Magnetic Matrix

Discuss your favorite close-up tricks and methods.
Tom Gilbert
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Magnetic Matrix

Postby Tom Gilbert » May 16th, 2015, 10:42 am

A friend and I were discussing this the other day. The use of magnetic coins and shimmed cards. Not sure how practical it would be, but surely someone has come up with this before. One thing I mentioned to my friend, if someone came up with a good routine, everyone would be doing it by now.

Has there been any work on this?

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Richard Kaufman
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Re: Magnetic Matrix

Postby Richard Kaufman » May 16th, 2015, 12:13 pm

Matrix is so easy to do, why would that be necessary?
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Tom Gilbert
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Re: Magnetic Matrix

Postby Tom Gilbert » May 16th, 2015, 12:21 pm

That's what our conclusion was, but you know how sometimes we can complicate things with gimmicks.

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Fredrick
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Re: Magnetic Matrix

Postby Fredrick » May 16th, 2015, 2:23 pm

Shawn Farquhar marketed a matrix effect that used steel core coins and a magnet years ago. But as Richard points out, it may not be worth the effort.
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Tom Moore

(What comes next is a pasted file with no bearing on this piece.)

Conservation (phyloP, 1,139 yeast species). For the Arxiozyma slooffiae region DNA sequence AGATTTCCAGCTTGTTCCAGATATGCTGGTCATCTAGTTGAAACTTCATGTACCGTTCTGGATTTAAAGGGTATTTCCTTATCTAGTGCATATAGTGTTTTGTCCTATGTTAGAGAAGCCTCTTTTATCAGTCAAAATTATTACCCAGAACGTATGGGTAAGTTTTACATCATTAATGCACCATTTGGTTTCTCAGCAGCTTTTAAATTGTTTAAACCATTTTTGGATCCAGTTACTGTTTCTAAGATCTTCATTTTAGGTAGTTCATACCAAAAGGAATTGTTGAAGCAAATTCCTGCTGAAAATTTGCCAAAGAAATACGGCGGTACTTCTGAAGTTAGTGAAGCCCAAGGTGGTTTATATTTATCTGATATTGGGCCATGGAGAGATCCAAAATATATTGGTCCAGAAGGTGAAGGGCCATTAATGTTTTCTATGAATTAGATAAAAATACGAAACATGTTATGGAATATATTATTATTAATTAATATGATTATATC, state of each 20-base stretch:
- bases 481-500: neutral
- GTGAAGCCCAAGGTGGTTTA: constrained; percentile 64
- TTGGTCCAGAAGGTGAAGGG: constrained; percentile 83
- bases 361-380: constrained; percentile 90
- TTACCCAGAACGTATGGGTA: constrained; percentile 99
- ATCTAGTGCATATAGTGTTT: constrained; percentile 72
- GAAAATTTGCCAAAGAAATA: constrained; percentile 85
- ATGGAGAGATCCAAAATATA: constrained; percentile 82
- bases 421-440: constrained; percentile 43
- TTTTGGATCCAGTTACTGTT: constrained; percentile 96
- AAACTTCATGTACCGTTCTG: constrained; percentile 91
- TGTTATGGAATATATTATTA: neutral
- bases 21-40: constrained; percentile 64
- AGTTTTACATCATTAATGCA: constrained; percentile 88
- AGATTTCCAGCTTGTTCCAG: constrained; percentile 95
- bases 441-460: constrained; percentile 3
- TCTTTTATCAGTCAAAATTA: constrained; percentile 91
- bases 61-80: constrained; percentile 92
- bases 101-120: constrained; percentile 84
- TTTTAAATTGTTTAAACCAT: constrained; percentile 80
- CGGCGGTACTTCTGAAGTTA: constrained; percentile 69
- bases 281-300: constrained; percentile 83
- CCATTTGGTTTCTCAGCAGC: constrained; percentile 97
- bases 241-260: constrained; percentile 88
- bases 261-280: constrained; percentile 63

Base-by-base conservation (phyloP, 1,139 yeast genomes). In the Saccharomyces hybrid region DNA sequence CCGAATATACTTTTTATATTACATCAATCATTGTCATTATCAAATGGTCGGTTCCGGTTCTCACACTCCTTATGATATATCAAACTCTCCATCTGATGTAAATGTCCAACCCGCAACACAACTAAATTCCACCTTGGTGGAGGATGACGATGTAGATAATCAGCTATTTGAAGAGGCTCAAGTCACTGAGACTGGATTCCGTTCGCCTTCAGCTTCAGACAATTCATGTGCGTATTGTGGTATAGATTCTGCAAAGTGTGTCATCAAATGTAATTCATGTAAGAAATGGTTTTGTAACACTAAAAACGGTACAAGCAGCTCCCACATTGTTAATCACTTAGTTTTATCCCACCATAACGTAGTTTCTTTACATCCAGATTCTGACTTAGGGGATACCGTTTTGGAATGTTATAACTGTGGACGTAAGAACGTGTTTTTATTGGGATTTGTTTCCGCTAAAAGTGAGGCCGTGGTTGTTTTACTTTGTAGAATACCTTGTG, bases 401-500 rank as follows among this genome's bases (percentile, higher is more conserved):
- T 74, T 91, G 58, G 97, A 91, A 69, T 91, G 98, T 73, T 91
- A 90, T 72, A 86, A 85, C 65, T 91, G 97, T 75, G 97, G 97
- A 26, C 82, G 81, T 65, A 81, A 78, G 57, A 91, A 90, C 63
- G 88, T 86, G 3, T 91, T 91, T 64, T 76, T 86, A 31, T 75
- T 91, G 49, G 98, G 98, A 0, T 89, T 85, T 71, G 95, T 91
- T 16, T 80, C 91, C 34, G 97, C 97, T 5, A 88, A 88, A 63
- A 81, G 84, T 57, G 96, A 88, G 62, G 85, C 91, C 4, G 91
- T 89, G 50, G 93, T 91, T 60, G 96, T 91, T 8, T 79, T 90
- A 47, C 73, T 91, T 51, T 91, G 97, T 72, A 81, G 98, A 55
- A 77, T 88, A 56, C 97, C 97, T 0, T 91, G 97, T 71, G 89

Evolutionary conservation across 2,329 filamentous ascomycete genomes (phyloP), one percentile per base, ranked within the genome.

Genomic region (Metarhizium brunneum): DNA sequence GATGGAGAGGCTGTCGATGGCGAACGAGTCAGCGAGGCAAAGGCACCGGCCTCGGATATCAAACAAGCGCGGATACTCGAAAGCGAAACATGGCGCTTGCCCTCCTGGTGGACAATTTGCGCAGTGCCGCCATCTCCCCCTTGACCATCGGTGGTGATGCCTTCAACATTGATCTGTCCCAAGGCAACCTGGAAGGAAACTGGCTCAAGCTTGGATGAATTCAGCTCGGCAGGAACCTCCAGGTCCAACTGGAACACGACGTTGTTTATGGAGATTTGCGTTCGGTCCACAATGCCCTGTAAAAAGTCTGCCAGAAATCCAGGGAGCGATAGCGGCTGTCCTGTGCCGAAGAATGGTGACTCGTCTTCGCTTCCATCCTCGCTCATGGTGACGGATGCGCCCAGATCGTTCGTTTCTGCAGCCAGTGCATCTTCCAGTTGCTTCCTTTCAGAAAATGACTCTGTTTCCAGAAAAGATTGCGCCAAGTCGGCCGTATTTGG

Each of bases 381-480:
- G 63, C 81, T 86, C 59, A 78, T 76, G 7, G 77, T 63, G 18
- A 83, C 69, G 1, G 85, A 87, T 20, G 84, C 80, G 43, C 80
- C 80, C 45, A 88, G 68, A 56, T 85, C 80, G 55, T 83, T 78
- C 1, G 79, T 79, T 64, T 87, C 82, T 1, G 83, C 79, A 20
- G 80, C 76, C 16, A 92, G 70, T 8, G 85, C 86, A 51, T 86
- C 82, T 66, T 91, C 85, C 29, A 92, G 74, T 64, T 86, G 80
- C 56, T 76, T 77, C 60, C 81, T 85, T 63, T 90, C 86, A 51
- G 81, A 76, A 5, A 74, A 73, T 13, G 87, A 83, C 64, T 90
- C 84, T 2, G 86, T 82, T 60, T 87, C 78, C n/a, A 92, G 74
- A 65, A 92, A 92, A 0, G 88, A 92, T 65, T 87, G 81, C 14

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Re: Magnetic Matrix

Postby Tom Moore » May 16th, 2015, 5:10 pm

Back when i worked in a magic shop we sold an effect that was a pad with magnets in, magnetic coins and banknotes with shims in - it was basically a self working matrix as the different strength of the magnets made the coins automatically attach to the banknotes (and the pad) so that the matrix happened entirely automatically

It was very cute but also completely impractical - 5 gaffed coins, 2 gaffed banknotes and a specially engineered close-up pad all so you could avoid having to learn the most basic moves.
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Richard Kaufman
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Re: Magnetic Matrix

Postby Richard Kaufman » May 16th, 2015, 5:59 pm

Al Schneider's Matrix has almost no sleight of hand. The only thing is the Pick-Up Move, which any child could learn.
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Aaron Sterling
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Re: Magnetic Matrix

Postby Aaron Sterling » May 16th, 2015, 8:16 pm

Tom Gilbert wrote:Has there been any work on this?




He sells the method on his site.

Bill Mullins
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Re: Magnetic Matrix

Postby Bill Mullins » May 16th, 2015, 9:08 pm

Richard Kaufman wrote:Matrix is so easy to do, why would that be necessary?


Maybe to fool magicians (once you've seen the Dingle-Schneider pickup move, it's not very deceptive). Or for a contest act.

A matrix routine uses cards, coins and a mat -- none of which are handled by spectators. You could gimmick all three. Shell coins, magnetic coins, shim cards, cards with pockets to hold coins, black art, pockets in the mat.

Thomas Gagnon
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Re: Magnetic Matrix

Postby Thomas Gagnon » May 20th, 2015, 7:51 am